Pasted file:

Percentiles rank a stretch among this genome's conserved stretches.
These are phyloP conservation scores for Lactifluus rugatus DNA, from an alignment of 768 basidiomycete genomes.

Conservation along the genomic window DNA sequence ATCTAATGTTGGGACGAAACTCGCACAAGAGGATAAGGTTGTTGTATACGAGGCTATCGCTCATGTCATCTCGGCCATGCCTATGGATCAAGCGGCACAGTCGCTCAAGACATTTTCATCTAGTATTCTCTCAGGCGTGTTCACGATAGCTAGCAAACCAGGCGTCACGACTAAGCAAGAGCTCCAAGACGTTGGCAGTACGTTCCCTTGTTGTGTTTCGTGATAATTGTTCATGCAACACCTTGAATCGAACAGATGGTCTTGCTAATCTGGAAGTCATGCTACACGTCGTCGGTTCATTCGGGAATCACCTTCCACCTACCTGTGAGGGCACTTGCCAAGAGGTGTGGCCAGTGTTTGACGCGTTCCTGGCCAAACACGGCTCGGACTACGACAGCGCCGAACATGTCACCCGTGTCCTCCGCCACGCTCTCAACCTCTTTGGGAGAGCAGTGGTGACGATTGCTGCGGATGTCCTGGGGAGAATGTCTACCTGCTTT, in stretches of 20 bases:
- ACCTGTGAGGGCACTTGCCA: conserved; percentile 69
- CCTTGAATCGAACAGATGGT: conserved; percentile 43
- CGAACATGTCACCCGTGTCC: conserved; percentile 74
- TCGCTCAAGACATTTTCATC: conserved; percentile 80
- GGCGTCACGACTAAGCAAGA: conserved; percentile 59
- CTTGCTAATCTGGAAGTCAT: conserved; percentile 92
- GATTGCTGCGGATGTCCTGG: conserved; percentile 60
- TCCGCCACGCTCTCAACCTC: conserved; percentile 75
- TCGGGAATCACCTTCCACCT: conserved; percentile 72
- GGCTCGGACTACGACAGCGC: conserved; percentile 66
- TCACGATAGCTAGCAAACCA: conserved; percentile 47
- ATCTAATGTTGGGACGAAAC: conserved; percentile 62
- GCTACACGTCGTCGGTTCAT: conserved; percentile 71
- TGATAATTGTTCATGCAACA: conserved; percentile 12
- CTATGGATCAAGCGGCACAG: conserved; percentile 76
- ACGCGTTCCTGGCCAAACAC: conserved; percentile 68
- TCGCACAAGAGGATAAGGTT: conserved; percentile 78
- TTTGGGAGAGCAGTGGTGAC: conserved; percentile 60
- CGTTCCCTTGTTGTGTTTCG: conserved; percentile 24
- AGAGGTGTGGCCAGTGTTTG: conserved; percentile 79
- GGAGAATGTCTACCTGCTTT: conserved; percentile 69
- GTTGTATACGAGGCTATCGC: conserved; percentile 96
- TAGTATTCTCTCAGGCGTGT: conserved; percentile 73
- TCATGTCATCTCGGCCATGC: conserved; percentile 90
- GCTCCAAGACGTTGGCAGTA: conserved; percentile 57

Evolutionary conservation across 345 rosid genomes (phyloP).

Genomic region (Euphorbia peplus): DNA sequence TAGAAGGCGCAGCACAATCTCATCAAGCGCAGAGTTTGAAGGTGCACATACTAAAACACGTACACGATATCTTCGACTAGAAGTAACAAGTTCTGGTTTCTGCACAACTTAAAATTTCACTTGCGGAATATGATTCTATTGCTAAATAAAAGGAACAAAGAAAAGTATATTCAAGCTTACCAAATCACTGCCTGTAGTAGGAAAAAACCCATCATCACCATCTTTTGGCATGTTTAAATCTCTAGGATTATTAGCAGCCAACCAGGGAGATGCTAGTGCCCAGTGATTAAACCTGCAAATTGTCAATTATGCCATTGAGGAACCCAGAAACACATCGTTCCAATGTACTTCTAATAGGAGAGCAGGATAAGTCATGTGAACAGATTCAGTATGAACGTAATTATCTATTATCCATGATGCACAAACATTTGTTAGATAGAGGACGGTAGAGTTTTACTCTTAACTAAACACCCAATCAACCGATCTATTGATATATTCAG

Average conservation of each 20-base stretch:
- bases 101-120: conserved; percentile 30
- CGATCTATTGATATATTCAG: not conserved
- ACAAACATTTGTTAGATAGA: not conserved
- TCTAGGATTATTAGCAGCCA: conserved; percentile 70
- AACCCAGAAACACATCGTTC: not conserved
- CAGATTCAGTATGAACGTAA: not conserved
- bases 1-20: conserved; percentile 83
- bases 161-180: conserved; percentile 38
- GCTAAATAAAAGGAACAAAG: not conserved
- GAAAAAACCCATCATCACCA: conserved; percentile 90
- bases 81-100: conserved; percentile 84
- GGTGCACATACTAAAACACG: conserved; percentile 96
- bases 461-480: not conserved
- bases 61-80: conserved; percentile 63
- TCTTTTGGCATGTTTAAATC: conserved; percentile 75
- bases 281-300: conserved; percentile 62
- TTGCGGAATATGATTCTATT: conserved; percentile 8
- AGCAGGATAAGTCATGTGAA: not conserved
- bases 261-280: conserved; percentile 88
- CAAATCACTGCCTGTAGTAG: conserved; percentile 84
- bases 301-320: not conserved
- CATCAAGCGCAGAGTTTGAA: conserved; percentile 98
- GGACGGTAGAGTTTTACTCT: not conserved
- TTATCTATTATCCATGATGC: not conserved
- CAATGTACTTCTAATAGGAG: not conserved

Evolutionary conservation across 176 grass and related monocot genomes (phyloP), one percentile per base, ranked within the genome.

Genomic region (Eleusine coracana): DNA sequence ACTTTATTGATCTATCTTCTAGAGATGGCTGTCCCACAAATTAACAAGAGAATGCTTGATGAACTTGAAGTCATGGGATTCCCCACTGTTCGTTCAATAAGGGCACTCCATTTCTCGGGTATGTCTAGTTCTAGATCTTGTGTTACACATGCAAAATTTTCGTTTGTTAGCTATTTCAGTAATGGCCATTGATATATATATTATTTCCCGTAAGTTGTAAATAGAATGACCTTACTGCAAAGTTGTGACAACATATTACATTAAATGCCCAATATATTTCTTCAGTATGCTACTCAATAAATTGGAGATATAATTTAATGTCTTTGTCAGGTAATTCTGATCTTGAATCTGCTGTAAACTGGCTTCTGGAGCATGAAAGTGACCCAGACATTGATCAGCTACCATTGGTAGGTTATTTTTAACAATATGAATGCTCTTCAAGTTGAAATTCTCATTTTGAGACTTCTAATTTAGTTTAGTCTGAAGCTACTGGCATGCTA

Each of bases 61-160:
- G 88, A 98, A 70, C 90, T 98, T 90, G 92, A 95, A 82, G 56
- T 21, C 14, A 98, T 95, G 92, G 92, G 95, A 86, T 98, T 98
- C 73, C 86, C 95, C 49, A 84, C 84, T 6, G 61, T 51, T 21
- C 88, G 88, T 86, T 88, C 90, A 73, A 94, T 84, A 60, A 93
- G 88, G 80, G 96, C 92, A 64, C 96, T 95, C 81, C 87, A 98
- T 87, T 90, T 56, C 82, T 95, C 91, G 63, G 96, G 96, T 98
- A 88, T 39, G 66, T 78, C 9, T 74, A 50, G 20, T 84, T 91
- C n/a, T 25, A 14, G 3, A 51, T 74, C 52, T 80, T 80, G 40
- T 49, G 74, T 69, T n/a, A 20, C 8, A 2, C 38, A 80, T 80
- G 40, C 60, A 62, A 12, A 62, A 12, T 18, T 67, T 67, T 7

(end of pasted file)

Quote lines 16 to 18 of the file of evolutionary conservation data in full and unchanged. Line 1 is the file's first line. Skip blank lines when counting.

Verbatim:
- GCTACACGTCGTCGGTTCAT: conserved; percentile 71
- TGATAATTGTTCATGCAACA: conserved; percentile 12
- CTATGGATCAAGCGGCACAG: conserved; percentile 76